“Drugs don’t work in patients who don’t take them.”—Attributed to C. Everett Koop, MD, former US surgeon general
A clogged artery can open up with a cardiac stent. A cancerous growth can shrink in response to chemotherapy or radiation therapy. A person with alcoholism can return to a constructive life after completing a 12-step recovery program.
No matter the technology, the treatment, or the will of the person, complete and appropriate health care will be hindered if patients understate or omit information about their condition. Of course, no health care professional would purposely ignore presented symptoms, but if patients don’t realize they’re leaving out vital information for treatment, remedies can remain untapped and illness can propagate right under the physicians’ noses. In his book The Lost Art of Healing,1 the Nobel Peace Prize–winning cardiologist, Bernard Lown, MD, referred to a British study that…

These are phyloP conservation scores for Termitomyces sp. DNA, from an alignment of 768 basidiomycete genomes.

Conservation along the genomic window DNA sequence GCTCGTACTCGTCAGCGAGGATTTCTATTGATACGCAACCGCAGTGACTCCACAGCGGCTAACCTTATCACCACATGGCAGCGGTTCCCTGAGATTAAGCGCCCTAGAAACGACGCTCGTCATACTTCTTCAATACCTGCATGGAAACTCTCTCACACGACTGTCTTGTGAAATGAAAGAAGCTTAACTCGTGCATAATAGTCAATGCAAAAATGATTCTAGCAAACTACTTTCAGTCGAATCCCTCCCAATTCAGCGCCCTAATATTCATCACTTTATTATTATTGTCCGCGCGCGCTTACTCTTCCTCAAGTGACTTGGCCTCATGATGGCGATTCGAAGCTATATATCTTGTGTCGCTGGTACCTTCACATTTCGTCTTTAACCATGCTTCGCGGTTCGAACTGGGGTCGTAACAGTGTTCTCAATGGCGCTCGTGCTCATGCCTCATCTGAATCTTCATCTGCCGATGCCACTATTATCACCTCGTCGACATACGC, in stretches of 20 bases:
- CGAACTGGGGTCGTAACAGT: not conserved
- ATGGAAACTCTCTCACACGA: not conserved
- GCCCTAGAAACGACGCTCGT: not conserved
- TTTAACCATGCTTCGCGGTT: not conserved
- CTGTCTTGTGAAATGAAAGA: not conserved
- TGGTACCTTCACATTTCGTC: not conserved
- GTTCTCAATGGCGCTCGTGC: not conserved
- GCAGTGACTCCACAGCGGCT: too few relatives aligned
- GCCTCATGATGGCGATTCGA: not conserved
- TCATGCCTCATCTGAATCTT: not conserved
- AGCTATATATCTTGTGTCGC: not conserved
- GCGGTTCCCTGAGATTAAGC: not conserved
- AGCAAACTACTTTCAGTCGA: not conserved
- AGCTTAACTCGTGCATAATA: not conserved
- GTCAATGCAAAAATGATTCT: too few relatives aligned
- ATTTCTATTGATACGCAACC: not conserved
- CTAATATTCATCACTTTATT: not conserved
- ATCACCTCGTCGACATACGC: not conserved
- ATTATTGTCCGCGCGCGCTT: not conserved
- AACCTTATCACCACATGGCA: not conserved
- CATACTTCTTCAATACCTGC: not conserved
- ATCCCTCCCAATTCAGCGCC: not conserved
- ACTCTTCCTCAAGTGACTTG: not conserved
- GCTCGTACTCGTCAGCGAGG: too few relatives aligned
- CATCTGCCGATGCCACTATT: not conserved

showed that 75 percent of the information that leads to a correct diagnosis comes from taking a detailed history. After that, ten percent comes from a physical exam, five percent from routine tests and five percent more from further invasive, sophisticated and costly tests. In five percent you never find the answers.
Likewise, medical noncompliance creates a powerful obstacle for the physician that may be even more of an impediment to the patient’s well-being if the patient fails to apply treatment, purchase medication, or follow up for necessary testing.
Medical noncompliance is occurring at epidemic proportions for countless reasons. Patients may need to purchase food instead of hypertensive medication, or they may disregard a follow-up test because they are unable to take the time off from work or cannot find transportation to and from the hospital.